Sandy says: “Childhood is Over: We’re All in this Together”

As the last of my winds and rains ebb I wish you a complete and climate-wise recovery. Our planet is not as it once was. You have seen some of the changes in your lifetime: the superstorms, floods, drought, heat waves, and the melting of the Arctic.

Other changes are invisible such as the 30 percent increase in the acidity of the oceans. This rising acidity is harming coral reefs, fish and many other inhabitants of the oceans. One third of the carbon dioxide (CO2) emitted from burning fossil fuels has been absorbed by the oceans. When CO2 dissolves in seawater it makes them more acidic.

All of these changes and far more with only 0.8C (1F) rise in global temperature. You want to believe all of this is natural. It is true I am part of nature but I have felt and fed off the extra heat energy in the oceans and additional moisture in the air you have unintentionally put there. The air, oceans, landscape have changed. Some call this time of major human impacts on the planet “The Anthropocene”. A big word to describe a big change: the era when humanity is influencing every aspect of life on the planet.

Read full post at Hurricane Sandy Speaks (crosspost)

Reducing Fossil Fuel Use Only Way to Save Dying Corals

Another important reason why continuing to burn more fossil fuels is very dangerous for all of us. Excerpts from July 2008 article — Stephen 

‘The world’s fossil fuel economy is like the Titanic — we know its going to hit an iceberg but it takes a very long time to stop a really big ship..’

By Stephen Leahy

FORT LAUDERDALE, U.S., July 12, 2008 (IPS)

The rapid decline of coral reefs around the world offers a potent warning that entire ecosystems can collapse due to human activities, although there is hope for reefs if immediate action is taken, coral experts agreed at the conclusion of a five-day international meeting Friday.

“Reefs are in serious trouble, but don’t write them off,” Terry Hughes, a marine ecologist at Australia’s James Cook University told 3,000 scientists, conservationists and policy makers attending at the 11th International Coral Reef Symposium (ICRS) in Fort Lauderdale, Florida.

“We can save reefs if we take immediate action,” Hughes said.

More than 20 percent of the world’s reefs have died, and large areas are failing due to a combination of climate change, overfishing, pollution and sea level rise. Most of the fabulous corals that attract tourists to the Caribbean are gone and half of remaining reefs in the U.S. are in serious decline.

[Update 2010 – Here’s a list of Stephen Leahy’s latest articles on corals Coral Reefs and Acid Oceans Series]

We may be facing ocean deserts in the future,” said Guillermo Dias-Pulido of Australia’s University of Queensland.

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Coral Reefs In Dire Peril – 75% May Die In Coming Years

One of the most incredible natural wonders of our world is being decimated by our actions: burning fossil fuel, pollution of land and sea, overfishing. The most recent estimate shows 75% of the world’s coral reefs are threatened according to new report by the World Resources Institute (WRI) and 24 other organizations. The report is “Reefs at Risk Revisited“.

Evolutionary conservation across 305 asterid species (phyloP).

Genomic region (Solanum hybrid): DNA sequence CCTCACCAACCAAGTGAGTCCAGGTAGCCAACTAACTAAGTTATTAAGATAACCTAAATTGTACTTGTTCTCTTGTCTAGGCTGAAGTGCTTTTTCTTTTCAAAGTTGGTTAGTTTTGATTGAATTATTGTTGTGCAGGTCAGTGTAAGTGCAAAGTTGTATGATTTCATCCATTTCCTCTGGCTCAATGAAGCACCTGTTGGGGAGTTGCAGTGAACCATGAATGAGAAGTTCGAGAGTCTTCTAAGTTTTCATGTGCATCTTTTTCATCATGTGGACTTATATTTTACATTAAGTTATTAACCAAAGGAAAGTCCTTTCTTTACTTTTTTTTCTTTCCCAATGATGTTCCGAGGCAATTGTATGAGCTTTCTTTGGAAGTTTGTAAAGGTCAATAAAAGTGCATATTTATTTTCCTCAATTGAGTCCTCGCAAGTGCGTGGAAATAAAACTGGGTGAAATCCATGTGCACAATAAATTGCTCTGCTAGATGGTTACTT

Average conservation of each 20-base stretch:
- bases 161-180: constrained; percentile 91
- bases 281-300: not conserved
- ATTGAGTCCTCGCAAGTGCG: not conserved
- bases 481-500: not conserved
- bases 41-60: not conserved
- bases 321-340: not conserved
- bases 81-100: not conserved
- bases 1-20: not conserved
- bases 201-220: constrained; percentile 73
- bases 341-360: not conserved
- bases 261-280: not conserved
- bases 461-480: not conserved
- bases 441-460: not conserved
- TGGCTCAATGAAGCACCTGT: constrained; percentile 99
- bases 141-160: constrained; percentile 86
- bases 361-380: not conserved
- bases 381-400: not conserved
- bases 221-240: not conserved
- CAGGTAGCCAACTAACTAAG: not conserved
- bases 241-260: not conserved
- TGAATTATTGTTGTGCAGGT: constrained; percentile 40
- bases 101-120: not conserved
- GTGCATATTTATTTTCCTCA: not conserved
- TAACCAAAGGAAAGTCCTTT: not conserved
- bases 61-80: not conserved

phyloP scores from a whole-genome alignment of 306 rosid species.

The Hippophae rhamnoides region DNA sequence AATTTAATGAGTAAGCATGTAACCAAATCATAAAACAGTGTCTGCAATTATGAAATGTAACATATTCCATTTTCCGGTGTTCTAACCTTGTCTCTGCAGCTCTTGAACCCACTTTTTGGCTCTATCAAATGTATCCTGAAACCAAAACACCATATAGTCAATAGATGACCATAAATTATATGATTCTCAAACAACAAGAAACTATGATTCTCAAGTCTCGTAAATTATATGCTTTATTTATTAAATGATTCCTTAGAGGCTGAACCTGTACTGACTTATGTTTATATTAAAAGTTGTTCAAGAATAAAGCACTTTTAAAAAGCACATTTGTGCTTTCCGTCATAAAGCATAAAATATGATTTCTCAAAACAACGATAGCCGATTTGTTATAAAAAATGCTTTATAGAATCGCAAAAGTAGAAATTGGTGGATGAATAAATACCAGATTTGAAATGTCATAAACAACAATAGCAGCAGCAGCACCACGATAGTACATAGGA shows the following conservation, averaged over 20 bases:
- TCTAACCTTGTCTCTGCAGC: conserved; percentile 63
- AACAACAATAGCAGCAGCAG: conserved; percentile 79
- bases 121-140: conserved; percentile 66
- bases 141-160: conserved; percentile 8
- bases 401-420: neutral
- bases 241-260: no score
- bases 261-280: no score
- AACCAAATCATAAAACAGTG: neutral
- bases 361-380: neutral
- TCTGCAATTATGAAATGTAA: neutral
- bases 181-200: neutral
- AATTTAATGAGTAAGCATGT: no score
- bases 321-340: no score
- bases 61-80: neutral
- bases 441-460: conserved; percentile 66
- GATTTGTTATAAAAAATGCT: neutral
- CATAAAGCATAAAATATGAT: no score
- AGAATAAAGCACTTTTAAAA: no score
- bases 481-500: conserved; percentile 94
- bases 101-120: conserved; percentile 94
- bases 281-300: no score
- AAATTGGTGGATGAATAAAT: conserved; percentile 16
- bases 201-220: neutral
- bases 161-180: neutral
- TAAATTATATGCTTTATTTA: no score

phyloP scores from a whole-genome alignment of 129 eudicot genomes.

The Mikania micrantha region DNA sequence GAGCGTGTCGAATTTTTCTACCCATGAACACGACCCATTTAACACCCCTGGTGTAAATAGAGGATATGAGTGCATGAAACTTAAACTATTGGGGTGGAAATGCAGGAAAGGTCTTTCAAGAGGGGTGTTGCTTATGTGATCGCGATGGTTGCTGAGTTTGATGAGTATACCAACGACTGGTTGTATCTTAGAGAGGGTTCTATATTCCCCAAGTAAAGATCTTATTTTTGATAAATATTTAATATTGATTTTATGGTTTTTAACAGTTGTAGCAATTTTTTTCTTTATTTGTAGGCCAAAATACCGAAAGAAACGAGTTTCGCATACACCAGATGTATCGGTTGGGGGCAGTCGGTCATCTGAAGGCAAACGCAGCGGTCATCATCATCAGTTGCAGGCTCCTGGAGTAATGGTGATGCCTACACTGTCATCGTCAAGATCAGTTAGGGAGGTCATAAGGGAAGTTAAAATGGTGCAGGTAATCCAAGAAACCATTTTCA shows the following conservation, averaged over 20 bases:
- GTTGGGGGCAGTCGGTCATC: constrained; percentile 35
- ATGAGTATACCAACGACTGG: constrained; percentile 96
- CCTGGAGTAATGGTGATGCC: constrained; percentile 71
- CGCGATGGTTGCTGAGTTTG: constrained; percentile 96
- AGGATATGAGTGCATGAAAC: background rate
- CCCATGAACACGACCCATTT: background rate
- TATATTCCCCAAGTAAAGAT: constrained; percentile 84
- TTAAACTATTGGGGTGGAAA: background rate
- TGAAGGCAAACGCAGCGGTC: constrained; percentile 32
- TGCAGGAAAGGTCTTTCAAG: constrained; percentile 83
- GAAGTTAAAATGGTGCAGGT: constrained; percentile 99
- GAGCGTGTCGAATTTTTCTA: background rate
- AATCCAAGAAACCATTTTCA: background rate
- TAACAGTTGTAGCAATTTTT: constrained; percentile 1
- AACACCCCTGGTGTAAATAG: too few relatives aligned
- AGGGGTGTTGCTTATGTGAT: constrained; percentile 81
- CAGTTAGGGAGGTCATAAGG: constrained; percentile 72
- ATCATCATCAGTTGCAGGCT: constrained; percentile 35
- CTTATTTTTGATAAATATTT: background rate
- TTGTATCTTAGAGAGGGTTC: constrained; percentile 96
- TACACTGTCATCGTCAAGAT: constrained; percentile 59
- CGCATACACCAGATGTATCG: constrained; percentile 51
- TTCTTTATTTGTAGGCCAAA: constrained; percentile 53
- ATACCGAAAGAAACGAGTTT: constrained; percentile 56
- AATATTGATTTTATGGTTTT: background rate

Here’s one thing you can do to help. Follow and encourage others to live by these Three Simple Rules:

1. Reduce.

Reduce fossil fuel consumption everywhere.

2. Eliminate.

Eliminate all non-essential activities and products that involve burning fossil fuel.

3. Demand.

Demand that business and government provide transport, activities and products that minimize fossil fuel use.

Reduce. Eliminate. Demand. R.E.D.

More on the Corals, Ocean Acidification, Bleaching, Overfishing.

I have written more than 15 articles in last few years about the serious threats corals face:

Record Heat Killing Caribbean and Indian Ocean Corals

What if our air was 30% more acidic like the Oceans? May be 120% more acidic by 2060

Coral Reefs and Acid Oceans Series

Reefs and Forests Burn as Climate Disruption Takes Hold NOW

Great Barrier Reef Hit Hard By Australian Flooding

 

Flood caused plankton plume Great Barrier Reef

Australia’s La Niña flooding is unprecedented. At least 20 people have died, with damage and losses estimated in the many billions of dollars.

Much of the flooding is in the northeastern state of Queensland, whose rivers flow into the Coral Sea, and is expected to have a major impact on the nearby Great Barrier Reef.

Enormous amounts of sediments and pollutants are being washed off the land and are likely to have “a huge impact” on the world’s largest coral reef system, said Charlie Veron, former chief scientist at the Australian Institute of Marine Science.

The very strong La Niña is certainly causing the floods, but climate change would seem to be enhancing the effects,” Veron wrote in an email.

See full story on how climate change is worsening the effects of the Na Nina-El Nino (ENSO) cycle.

 

 

Record Heat Killing Caribbean and Indian Ocean Corals

By Stephen Leahy*

[There hasn’t been much news about the impacts of the record warming of parts of the world’s oceans but severe coral bleaching in the Indian ocean resulted in widespread coral death. Sadly the Caribbean also at high risk this month with record high water temps. My article connects that reality with how a new approach to protecting corals may give them the best chance to survive in hotter, more acidic oceans. — Stephen]

UXBRIDGE, Canada, Sep 13, 2010 (Tierramérica)

The waters of the Caribbean Sea are the warmest on record and the region’s imperilled corals are bleaching and beginning to die, experts warn.